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Peanuts May Improve Arterial Health, Reduce the Risk of Cardiovascular Disease

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Peanuts

The researchers found that consuming peanuts helped to lessen the release of lipids into the bloodstream. 

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April 3, 2017 | by Sarah Hand, M.Sc.

According to researchers at The Pennsylvania State University, peanut consumption at mealtime could help reduce the risk of heart attacks, strokes and other cardiovascular diseases. The researchers published their findings in The Journal of Nutrition.

“Typically, whenever we eat something, it causes the arteries to get a little bit stiffer during the post-meal period, but we have shown that if you eat peanuts with your meal, this can help prevent the stiffening response,” said Penny Kris-Etherton, distinguished professor of nutrition, Penn State. “When the stiffening response happens in the cells that line the arteries, resulting in decreased elasticity in the arteries, it can limit the availability of nitric oxide, and when there's less nitric oxide, the arteries don't dilate that much. What you want is a dilation of the arteries and for them to be really elastic.”

During the study, the researchers gave overweight and obese men approximately three ounces of peanuts to eat along with a high-fat meal. The researchers found that consuming peanuts helped to lessen the release of lipids into the bloodstream.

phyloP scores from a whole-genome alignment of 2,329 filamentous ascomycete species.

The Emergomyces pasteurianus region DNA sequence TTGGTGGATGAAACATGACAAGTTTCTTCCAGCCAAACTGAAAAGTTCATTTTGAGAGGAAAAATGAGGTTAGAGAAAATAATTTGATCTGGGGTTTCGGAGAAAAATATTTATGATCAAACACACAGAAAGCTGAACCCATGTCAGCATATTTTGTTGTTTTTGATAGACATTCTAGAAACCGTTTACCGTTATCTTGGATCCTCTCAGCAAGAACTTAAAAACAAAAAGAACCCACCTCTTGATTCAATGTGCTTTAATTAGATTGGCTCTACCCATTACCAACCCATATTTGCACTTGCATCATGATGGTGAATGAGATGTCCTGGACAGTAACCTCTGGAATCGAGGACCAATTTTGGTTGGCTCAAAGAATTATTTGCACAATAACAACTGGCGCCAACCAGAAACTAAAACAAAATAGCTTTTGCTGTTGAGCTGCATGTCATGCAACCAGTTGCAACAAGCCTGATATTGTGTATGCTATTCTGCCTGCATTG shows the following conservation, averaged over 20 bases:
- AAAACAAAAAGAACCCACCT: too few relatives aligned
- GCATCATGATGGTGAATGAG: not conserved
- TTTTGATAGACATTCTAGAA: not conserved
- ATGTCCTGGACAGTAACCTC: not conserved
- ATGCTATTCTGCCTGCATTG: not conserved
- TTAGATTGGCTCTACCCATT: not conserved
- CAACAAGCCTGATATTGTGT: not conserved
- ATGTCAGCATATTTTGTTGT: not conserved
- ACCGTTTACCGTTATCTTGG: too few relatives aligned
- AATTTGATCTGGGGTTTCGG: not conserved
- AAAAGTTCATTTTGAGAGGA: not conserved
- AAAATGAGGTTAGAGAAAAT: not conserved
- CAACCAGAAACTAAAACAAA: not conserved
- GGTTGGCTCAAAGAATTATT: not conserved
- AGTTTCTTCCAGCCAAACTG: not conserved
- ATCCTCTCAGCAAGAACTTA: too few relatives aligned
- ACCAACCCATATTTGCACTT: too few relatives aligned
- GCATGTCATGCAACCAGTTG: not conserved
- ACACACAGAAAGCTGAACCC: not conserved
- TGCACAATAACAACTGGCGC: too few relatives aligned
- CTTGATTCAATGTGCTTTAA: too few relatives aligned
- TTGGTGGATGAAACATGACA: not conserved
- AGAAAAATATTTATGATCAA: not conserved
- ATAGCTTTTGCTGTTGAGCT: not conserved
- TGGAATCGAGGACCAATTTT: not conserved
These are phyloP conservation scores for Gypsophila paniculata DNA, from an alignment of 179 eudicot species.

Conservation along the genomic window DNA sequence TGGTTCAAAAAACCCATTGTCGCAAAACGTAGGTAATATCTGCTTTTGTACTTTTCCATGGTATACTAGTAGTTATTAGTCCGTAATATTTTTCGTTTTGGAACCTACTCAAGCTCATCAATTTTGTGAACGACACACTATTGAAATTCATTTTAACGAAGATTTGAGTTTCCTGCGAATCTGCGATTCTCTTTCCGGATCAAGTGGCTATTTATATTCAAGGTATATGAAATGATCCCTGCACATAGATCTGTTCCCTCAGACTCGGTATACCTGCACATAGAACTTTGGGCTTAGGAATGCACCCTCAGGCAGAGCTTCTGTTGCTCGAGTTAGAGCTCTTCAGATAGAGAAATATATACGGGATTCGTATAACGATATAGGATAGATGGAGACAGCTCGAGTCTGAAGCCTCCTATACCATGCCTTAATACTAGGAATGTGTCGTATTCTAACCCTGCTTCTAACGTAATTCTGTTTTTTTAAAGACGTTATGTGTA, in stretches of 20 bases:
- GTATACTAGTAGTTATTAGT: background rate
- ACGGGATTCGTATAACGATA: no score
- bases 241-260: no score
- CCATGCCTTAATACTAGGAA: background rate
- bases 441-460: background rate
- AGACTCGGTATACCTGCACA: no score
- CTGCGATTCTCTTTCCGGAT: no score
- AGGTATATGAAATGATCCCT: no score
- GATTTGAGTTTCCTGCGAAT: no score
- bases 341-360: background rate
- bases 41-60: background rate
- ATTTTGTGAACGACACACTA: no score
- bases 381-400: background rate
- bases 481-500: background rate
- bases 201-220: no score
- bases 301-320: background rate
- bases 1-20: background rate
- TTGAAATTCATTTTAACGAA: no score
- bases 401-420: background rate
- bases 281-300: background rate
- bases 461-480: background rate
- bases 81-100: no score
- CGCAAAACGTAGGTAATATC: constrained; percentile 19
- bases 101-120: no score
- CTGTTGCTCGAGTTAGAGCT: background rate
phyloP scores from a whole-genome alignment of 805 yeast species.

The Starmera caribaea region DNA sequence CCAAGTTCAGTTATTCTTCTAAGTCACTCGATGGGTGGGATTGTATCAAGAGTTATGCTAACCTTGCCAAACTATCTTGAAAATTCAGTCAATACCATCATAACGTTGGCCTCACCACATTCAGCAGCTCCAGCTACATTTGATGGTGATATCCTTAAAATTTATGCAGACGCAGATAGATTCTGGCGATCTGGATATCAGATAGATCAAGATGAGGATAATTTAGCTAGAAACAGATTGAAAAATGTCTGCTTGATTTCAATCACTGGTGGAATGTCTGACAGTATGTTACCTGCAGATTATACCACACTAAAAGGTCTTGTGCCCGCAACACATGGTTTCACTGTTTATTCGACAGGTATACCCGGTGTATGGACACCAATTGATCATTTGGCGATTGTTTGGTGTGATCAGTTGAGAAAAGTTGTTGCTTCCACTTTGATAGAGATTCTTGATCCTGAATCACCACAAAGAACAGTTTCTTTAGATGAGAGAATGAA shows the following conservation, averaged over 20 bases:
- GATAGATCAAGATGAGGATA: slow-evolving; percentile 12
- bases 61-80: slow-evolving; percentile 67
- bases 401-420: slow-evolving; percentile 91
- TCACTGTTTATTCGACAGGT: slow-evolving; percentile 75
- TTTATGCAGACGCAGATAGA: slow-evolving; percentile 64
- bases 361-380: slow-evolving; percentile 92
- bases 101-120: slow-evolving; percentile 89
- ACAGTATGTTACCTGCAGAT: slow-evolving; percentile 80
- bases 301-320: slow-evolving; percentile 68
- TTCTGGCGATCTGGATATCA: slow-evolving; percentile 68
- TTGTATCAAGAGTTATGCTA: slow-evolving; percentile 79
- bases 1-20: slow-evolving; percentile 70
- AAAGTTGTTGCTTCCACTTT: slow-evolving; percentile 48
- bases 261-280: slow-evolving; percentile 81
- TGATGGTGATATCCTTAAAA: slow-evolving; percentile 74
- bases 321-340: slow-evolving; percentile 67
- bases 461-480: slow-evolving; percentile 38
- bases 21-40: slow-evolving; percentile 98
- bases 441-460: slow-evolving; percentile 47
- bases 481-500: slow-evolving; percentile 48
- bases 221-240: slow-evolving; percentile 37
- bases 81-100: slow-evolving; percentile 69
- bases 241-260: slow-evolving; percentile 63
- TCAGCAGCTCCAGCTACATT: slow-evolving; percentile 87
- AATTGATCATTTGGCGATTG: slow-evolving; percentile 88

This spike in blood lipid concentration after consuming a fatty meal has previously been associated with a higher risk of cardiovascular disease. As postprandial arterial stiffening can force the heart muscle to pump harder to pump the blood through the vessels, this phenomenon can also increase the risk of cardiovascular events.

“As the heart works harder and harder, over a long period of time, it could lead, ultimately, to heart failure,” said Kris-Etherton. According to the researchers, peanuts could help the arterial cells retain their elasticity, potentially minimizing the risk of heart attacks and strokes.

“After a meal, triglycerides increase and this typically decreases the dilation of the arteries, but the peanuts prevent that big increase in triglycerides after the meal,” said Kris-Etherton. “And that may be the mechanism behind this effect, because the triglycerides are not getting so high, which may explain why there is not a decrease in artery elasticity.”

Kris-Etherton and her colleagues observed a 32 percent reduction in blood triglyceride levels after the high-fat meals were consumed with peanuts, compared to a control group. The researchers plan to conduct larger studies in the future, involving both men and women, in order to study the potential health benefits of peanuts.


Keywords:  Cardiovascular Disease, Heart Attack, Stroke


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